Even on the golf course, girls just want to have fun
Chatting with one of my friends who had just started to play the game, I asked her, “How are you enjoying it?”
“It’s a kick,” she answered. “The best part is being outdoors with friends; having fun.”
And there you have it.
Many women, especially new golfers, find the fun part of the game is very important. It’s what brings them back even after a tough day on the course. “A few of us go out, play a few holes, then go in for lunch,” said my friend.
Today even low handicap ladies, are tending not to join the more competitive leagues. “They are too serious,” said a girl who had dropped out of her district league even even though her handicap of 18.3 qualified her to play.
Realizing this, in targeting women golfers to help stimulate the growth of golf under The PGA of America’s new initiative 2.0, one of the keys is promoting the fun part of the game. With this in mind, here here are some basic things new golfers should keep in mind …
• Don’t keep score
Who says you have to keep score, especially for the first two or three months. You can just concentrate on your game and when you feel some consistency developing, then you can start writing down your score to establish a benchmark to measure your improvement as you go forward.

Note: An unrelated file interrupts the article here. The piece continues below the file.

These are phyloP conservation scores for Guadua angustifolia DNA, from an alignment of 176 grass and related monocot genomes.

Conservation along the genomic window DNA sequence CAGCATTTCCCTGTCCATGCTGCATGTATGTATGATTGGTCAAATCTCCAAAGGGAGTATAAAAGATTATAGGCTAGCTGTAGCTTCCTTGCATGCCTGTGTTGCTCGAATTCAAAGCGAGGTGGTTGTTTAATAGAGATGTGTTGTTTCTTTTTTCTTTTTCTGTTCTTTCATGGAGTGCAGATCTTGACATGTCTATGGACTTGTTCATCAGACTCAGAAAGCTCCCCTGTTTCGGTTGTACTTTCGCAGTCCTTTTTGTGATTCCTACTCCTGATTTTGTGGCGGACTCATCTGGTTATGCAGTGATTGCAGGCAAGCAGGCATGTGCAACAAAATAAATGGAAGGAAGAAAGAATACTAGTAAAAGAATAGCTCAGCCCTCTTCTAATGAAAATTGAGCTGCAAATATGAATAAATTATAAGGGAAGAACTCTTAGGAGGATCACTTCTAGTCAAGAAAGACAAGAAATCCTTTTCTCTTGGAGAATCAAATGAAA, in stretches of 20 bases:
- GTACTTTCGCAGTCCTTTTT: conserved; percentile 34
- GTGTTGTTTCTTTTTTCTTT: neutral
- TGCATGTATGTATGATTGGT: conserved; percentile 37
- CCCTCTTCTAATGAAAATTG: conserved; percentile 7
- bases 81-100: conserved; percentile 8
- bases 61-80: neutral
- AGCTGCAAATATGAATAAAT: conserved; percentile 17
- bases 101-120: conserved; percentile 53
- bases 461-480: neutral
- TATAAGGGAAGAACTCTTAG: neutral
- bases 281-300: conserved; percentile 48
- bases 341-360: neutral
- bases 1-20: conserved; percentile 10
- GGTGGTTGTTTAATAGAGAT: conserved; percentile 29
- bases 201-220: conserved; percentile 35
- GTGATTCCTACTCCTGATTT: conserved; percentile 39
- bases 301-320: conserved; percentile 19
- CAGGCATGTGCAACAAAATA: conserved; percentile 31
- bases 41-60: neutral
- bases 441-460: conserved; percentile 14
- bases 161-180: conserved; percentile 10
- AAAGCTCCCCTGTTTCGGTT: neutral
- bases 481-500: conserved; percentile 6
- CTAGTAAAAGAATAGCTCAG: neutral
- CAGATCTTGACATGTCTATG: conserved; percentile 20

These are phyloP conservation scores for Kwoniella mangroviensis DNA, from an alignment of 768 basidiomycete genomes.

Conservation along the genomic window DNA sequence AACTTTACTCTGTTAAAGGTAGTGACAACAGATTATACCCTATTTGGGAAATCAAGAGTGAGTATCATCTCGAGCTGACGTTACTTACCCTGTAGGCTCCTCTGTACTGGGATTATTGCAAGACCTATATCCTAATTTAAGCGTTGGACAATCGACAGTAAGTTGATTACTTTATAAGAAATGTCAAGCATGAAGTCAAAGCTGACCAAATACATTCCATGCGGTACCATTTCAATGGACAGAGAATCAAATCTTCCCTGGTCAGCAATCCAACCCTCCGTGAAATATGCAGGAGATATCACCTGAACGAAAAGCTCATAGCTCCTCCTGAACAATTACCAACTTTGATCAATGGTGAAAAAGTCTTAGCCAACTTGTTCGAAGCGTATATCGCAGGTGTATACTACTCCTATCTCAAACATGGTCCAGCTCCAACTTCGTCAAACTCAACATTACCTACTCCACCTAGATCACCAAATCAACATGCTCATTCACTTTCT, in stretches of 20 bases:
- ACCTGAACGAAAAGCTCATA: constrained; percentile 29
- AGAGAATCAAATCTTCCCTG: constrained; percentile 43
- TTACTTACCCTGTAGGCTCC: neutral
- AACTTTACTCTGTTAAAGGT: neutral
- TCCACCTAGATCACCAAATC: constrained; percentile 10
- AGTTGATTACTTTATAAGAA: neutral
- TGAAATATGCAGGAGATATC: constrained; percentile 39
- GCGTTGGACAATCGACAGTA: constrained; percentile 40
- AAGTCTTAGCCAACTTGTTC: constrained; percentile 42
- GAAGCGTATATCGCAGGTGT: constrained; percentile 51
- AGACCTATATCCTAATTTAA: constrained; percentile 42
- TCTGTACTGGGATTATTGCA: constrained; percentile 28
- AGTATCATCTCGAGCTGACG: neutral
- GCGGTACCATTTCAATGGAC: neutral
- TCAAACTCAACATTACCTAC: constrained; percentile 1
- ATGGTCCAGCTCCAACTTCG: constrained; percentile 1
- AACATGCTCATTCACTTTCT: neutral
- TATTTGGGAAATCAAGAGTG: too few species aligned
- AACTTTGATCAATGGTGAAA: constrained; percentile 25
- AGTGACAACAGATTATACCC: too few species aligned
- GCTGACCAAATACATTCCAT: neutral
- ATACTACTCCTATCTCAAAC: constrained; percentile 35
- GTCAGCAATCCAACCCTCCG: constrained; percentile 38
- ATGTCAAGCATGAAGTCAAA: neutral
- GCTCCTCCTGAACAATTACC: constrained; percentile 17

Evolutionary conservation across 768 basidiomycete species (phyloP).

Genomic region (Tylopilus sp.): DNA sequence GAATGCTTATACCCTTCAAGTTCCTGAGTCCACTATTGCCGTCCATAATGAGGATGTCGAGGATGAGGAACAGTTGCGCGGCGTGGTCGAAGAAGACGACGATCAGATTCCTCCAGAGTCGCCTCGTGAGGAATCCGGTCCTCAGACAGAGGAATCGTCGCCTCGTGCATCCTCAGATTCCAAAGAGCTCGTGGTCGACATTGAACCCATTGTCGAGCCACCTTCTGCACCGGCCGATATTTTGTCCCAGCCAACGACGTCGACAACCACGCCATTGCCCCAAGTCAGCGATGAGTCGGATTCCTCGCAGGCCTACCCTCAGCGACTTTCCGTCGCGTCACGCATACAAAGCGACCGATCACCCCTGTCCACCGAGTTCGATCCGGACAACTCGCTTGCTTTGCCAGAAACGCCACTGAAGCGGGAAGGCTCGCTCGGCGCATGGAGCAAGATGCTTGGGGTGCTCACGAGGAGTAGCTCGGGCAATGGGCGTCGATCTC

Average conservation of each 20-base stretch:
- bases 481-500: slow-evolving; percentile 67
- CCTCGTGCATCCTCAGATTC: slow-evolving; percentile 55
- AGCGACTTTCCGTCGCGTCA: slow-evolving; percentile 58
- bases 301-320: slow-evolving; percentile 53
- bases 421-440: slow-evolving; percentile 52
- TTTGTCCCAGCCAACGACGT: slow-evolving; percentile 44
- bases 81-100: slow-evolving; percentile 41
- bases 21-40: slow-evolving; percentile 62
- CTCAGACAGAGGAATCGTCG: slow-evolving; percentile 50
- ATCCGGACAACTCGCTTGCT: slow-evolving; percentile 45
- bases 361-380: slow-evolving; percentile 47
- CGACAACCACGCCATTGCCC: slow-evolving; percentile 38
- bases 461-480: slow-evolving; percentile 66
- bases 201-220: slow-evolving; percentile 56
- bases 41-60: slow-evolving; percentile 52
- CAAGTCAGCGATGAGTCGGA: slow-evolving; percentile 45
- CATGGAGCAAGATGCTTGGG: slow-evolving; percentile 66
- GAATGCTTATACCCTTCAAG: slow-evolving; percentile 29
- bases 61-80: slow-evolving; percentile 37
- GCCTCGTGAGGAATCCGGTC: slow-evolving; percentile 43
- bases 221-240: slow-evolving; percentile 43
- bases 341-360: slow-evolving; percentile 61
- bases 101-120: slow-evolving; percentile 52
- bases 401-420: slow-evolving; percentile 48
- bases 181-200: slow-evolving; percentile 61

• Learn to pick up
Don’t wear yourself out. After 10 shots or so, pick up and move on.
• Find a golf teacher you can relate to and take some lessons
Most golfers are not Bubba Watsons. Most need some instruction. Theirs is no point in practicing until you know what to practice.
• Make up some games
Instead of keeping score, award points for skills like hitting the fairway on your drive (1 pt.), reaching the green in regulation (1 pt.), putting into the cup in two (1 pt.), one putts (2 its.), getting out of bunkers in one (1 pt), etc. The winner is the one with the most points and springs for the first drink. This system keeps you in the “game” all the way.
• Practice, practice, practice
I know, you may hate it, but just swinging a club in your back yard to establish good muscle memory can be a big help. Jack Conger, a highly respected golf professional in Syracuse, New York, tweaked my swing, then sent me home with two simple drills to do four times a week. There went my excuse for not practicing.
• Practice swings
Take two practice swings for every shot you hit. In this case, more is not better. You can burn out if you take a lot of swings and too much time.
• Learn course etiquette and basic rules
Ask someone more experienced than you to take you out on a slow day and show you course etiquette – where to stand when your partner is teeing off, how to mark your ball etc. Also get a copy of a rules booklet and read it until you understand it. It’s not the most stimulating reading, but it will help you to fall asleep at night.
• Tee it Forward
The LPGA, PGA of America and the USGA are jointly sponsoring an excellent initiative designed to have golfers play from the set of tees best suited to how far they drive the ball. This applies to men as well. For example, if you drive 100 yards, the total yardage for 18 holes for you should be about 2,100 to 2,300 yards. That would be a par-3 course. If you can drive 175 yards, you should play from tees where total yardage is 4,400 to 4,600 yards. Only those who can drive 275 yards should play from yardages of 6,700 to 6,900.
Now go out and enjoy your game.
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